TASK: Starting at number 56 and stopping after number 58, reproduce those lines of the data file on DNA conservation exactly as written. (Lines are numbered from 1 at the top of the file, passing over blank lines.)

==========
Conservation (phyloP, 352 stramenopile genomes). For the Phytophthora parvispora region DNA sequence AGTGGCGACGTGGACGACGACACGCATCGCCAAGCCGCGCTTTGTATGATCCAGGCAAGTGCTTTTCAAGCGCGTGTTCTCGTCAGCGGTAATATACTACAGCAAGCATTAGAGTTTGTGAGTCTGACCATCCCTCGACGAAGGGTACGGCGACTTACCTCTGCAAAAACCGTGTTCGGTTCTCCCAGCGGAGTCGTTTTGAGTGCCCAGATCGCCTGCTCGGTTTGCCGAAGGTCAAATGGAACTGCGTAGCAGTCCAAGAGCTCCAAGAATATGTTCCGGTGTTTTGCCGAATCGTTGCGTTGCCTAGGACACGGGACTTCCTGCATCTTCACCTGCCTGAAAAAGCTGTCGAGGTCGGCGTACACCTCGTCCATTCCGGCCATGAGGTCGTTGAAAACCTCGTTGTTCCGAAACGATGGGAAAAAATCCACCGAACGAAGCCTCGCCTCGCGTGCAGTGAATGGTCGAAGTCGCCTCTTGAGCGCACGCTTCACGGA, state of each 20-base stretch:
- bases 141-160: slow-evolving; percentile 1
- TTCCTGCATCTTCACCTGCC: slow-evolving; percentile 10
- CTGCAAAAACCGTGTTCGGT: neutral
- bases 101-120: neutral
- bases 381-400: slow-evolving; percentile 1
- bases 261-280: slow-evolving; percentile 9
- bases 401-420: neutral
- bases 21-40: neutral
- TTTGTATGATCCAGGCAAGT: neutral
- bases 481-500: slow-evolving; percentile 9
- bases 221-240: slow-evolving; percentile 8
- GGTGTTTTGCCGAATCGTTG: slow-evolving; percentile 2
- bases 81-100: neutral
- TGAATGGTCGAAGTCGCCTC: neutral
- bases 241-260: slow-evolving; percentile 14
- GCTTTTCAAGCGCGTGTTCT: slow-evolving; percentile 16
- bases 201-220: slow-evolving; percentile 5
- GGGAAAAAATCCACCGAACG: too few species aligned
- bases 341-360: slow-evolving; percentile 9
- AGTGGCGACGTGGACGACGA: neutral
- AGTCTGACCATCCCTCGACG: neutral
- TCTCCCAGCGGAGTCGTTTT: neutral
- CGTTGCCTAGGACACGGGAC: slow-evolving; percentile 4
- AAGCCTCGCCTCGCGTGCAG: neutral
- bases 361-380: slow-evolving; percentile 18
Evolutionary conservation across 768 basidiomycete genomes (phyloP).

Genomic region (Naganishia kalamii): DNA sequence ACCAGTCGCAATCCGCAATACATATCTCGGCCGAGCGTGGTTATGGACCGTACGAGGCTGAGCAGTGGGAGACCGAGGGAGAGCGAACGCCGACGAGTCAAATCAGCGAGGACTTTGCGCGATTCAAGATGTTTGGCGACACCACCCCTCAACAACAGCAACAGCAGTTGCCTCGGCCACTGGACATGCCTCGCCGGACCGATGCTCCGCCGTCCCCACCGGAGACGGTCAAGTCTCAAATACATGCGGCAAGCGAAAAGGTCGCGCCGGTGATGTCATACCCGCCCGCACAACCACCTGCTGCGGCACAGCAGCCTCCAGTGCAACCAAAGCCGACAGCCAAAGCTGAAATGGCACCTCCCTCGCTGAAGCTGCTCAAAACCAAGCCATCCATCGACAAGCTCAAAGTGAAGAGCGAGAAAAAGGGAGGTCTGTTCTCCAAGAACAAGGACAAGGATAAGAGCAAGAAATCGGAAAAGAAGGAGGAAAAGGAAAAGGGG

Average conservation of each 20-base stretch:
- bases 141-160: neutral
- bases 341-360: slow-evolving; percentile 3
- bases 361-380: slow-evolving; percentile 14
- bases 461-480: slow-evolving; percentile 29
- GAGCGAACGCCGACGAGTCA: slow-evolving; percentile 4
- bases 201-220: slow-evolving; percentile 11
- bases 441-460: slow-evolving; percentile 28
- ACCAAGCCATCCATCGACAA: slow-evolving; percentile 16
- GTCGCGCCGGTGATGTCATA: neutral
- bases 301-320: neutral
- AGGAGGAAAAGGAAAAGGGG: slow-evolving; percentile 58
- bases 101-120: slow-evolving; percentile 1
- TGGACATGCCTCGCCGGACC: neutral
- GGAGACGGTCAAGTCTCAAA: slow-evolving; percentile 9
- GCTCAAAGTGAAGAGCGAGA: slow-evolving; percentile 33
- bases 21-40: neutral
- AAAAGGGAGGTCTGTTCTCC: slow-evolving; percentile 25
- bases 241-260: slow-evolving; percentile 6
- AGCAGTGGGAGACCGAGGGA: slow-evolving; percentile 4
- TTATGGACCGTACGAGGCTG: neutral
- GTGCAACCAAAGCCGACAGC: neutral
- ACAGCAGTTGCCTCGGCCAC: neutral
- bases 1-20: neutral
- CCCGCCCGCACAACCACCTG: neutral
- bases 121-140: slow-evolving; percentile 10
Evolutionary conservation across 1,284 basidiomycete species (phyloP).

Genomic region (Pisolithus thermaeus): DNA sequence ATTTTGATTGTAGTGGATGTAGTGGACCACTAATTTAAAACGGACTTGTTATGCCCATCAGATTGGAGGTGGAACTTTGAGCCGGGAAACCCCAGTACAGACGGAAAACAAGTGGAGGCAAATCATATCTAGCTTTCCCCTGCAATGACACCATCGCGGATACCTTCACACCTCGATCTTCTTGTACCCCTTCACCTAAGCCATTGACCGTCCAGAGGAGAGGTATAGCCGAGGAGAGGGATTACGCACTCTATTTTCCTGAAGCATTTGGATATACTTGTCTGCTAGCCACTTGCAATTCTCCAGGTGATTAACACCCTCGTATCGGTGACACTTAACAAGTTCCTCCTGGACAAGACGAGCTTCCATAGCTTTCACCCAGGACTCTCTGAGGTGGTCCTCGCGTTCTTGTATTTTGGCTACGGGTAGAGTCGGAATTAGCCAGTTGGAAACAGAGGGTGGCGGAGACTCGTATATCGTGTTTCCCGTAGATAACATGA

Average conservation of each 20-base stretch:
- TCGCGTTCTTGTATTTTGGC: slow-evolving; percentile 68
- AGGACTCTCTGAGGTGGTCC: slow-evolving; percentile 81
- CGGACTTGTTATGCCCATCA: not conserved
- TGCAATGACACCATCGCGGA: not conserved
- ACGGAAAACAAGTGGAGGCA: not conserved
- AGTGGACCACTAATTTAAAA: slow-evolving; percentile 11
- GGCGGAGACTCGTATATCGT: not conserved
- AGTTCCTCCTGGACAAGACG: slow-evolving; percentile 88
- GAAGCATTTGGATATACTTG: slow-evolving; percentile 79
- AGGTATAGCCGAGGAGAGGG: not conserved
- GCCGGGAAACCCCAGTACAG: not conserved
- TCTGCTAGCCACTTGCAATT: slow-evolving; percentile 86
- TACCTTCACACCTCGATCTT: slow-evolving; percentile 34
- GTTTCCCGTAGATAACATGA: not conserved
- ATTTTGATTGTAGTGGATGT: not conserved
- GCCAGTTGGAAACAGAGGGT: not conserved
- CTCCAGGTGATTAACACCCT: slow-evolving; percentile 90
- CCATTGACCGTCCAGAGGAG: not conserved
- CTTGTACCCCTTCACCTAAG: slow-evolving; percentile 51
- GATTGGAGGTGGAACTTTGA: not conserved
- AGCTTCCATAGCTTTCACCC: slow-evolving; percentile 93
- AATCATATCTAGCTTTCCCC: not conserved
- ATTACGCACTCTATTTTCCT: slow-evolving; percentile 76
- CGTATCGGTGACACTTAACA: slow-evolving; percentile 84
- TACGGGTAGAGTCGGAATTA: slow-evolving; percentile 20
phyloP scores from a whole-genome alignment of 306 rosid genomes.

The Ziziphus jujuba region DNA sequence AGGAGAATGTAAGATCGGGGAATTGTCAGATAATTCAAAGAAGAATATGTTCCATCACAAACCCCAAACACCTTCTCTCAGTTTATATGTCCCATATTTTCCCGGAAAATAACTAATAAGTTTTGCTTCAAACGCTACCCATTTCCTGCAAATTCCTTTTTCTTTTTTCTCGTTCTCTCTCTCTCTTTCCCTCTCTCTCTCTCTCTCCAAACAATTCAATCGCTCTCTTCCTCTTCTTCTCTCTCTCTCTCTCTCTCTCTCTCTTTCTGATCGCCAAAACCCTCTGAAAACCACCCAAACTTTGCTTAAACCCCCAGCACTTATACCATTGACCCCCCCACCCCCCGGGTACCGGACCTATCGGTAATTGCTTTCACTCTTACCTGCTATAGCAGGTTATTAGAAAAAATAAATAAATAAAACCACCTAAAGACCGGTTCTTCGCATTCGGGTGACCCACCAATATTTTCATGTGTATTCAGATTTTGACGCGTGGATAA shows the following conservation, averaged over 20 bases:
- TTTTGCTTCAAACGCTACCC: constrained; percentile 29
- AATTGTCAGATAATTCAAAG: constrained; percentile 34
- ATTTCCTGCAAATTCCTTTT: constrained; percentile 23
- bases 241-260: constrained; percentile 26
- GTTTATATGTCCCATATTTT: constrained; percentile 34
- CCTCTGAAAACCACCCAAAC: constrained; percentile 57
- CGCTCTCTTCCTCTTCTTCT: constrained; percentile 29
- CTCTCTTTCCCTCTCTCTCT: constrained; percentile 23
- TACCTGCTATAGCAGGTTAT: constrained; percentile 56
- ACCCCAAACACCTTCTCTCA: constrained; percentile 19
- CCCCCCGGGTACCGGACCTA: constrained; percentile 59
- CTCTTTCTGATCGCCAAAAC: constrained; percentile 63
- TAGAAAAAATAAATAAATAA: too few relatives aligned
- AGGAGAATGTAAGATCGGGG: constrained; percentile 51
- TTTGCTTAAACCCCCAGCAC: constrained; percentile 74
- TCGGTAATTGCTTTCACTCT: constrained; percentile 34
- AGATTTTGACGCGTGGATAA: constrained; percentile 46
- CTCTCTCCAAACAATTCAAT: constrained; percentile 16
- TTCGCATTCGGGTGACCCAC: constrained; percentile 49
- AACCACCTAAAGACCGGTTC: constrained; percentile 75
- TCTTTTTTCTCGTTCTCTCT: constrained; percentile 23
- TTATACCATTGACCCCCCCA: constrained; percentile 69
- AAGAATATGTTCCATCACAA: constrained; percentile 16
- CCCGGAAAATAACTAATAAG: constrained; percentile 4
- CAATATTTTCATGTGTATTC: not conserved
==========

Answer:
Genomic region (Pisolithus thermaeus): DNA sequence ATTTTGATTGTAGTGGATGTAGTGGACCACTAATTTAAAACGGACTTGTTATGCCCATCAGATTGGAGGTGGAACTTTGAGCCGGGAAACCCCAGTACAGACGGAAAACAAGTGGAGGCAAATCATATCTAGCTTTCCCCTGCAATGACACCATCGCGGATACCTTCACACCTCGATCTTCTTGTACCCCTTCACCTAAGCCATTGACCGTCCAGAGGAGAGGTATAGCCGAGGAGAGGGATTACGCACTCTATTTTCCTGAAGCATTTGGATATACTTGTCTGCTAGCCACTTGCAATTCTCCAGGTGATTAACACCCTCGTATCGGTGACACTTAACAAGTTCCTCCTGGACAAGACGAGCTTCCATAGCTTTCACCCAGGACTCTCTGAGGTGGTCCTCGCGTTCTTGTATTTTGGCTACGGGTAGAGTCGGAATTAGCCAGTTGGAAACAGAGGGTGGCGGAGACTCGTATATCGTGTTTCCCGTAGATAACATGA

Average conservation of each 20-base stretch:
- TCGCGTTCTTGTATTTTGGC: slow-evolving; percentile 68